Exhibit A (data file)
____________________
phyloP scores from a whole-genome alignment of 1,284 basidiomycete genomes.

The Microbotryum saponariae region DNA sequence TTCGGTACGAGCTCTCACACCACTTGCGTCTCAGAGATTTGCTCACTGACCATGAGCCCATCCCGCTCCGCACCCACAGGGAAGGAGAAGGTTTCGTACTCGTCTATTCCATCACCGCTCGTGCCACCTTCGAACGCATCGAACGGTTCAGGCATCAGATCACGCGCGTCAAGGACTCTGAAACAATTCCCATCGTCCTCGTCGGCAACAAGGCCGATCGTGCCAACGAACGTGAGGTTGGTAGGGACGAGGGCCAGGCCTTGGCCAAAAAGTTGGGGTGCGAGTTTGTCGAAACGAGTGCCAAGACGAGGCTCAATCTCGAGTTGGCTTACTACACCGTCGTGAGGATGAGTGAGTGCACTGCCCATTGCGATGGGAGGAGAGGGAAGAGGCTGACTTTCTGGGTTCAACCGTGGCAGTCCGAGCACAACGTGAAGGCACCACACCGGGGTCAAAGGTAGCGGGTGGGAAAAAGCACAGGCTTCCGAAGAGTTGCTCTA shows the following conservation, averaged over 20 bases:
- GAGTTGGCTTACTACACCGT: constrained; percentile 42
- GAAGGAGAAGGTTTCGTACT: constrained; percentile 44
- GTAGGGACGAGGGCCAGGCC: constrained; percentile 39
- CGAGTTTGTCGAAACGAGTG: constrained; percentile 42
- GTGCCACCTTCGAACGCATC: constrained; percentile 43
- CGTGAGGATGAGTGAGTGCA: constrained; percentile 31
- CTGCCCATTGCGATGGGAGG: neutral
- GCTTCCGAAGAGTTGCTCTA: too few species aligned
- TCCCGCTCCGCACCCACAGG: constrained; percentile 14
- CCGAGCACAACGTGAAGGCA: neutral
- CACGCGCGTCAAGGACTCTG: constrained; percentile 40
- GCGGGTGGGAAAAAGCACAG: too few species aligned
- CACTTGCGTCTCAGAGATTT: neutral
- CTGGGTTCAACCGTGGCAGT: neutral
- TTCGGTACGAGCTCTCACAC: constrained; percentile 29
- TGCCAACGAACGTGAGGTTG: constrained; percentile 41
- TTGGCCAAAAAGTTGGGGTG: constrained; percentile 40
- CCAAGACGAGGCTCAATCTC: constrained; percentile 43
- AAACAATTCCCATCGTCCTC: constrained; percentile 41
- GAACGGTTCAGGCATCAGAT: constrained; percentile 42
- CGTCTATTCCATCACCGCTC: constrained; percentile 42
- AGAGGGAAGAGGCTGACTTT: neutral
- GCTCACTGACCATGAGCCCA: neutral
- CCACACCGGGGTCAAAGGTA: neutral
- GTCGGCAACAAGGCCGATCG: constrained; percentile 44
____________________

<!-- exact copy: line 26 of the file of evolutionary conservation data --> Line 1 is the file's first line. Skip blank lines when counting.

- CCACACCGGGGTCAAAGGTA: neutral